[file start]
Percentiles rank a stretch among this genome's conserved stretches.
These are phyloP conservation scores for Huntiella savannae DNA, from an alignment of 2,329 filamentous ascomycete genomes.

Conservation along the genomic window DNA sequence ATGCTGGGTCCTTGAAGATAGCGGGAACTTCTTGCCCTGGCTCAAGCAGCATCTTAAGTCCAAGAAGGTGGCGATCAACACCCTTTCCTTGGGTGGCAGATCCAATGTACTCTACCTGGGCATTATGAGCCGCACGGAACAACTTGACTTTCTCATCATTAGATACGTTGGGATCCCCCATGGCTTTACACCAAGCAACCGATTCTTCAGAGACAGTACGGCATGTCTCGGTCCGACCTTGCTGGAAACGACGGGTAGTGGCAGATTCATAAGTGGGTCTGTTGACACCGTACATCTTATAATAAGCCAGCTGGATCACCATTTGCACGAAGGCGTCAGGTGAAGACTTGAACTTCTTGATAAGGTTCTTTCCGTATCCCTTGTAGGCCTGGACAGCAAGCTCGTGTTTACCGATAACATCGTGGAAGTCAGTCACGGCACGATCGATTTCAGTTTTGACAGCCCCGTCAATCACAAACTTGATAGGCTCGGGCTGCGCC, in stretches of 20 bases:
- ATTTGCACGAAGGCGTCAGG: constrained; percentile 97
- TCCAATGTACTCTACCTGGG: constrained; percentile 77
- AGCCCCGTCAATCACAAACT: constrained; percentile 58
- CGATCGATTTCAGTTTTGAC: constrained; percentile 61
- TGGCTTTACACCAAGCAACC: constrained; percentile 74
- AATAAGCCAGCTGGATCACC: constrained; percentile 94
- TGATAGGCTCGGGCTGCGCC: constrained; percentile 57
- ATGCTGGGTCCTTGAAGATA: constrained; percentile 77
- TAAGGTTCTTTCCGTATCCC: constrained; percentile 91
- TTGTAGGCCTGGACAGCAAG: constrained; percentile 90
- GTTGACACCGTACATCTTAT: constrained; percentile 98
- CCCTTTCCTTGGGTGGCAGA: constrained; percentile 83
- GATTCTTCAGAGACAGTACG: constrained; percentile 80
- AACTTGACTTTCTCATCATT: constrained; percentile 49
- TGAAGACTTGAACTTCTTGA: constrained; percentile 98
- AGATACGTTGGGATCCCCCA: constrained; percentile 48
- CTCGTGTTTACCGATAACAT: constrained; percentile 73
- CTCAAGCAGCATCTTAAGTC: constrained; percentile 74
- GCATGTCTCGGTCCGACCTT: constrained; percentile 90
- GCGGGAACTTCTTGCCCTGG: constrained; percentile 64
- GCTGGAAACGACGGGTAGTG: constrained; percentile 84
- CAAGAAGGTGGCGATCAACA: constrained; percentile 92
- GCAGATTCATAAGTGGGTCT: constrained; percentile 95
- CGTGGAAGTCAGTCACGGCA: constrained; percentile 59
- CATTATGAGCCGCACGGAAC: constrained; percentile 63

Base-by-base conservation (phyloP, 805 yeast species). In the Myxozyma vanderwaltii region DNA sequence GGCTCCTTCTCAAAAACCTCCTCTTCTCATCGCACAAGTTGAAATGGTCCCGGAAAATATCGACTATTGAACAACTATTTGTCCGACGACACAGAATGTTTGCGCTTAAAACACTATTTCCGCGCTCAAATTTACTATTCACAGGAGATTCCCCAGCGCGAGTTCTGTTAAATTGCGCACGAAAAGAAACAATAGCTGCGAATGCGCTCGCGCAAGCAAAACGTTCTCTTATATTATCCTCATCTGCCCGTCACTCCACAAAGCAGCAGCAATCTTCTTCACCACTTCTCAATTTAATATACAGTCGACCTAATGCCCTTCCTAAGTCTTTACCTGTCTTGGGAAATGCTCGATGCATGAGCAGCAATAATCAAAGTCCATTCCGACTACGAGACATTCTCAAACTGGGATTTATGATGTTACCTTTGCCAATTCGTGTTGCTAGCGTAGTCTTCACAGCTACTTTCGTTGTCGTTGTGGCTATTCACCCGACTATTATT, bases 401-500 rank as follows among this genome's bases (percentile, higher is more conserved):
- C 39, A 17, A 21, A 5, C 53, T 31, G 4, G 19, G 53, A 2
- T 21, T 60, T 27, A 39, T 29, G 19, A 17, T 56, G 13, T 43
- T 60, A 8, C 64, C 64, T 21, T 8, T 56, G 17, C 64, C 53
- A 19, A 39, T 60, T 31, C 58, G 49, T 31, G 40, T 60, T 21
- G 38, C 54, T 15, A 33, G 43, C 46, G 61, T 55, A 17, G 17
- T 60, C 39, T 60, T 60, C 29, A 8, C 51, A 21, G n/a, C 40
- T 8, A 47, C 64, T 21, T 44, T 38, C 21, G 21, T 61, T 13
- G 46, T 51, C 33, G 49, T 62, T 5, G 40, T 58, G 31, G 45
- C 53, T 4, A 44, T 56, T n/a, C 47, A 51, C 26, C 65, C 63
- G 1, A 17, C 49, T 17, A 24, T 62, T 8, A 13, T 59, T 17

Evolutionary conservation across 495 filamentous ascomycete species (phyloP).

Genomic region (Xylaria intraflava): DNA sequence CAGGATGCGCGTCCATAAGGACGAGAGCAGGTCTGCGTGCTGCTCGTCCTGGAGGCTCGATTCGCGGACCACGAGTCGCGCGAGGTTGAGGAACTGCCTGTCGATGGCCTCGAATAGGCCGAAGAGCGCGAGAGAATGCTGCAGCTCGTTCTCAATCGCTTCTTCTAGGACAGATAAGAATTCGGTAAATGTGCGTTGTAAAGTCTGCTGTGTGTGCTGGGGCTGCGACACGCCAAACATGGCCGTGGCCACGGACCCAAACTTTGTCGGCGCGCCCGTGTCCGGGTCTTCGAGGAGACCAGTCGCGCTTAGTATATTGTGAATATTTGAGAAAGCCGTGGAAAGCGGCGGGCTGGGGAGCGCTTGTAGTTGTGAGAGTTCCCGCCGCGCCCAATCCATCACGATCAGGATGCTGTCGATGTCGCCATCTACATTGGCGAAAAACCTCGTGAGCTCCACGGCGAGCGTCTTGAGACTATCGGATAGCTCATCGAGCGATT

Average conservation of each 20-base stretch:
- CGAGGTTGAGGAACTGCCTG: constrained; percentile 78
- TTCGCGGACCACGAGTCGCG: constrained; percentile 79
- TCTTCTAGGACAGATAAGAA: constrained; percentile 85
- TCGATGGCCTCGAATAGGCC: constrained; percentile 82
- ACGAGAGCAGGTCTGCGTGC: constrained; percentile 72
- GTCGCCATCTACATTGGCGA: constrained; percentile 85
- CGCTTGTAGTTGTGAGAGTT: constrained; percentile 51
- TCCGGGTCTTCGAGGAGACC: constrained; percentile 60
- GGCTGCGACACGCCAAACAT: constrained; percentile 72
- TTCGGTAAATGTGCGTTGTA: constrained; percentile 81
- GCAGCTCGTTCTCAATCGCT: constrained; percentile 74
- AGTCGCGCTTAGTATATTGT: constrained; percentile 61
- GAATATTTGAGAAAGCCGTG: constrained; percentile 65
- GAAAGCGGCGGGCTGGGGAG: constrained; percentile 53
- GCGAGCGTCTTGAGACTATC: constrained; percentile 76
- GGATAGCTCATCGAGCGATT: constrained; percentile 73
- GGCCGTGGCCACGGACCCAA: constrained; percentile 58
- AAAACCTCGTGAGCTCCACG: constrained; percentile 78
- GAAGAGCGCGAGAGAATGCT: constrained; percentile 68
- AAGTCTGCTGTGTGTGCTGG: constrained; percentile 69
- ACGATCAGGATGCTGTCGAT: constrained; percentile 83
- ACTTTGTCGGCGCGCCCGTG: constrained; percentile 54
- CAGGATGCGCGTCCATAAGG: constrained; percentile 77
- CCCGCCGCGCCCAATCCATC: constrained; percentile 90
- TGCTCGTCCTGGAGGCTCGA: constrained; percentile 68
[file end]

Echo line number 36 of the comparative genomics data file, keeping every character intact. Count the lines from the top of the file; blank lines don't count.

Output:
- T 8, A 47, C 64, T 21, T 44, T 38, C 21, G 21, T 61, T 13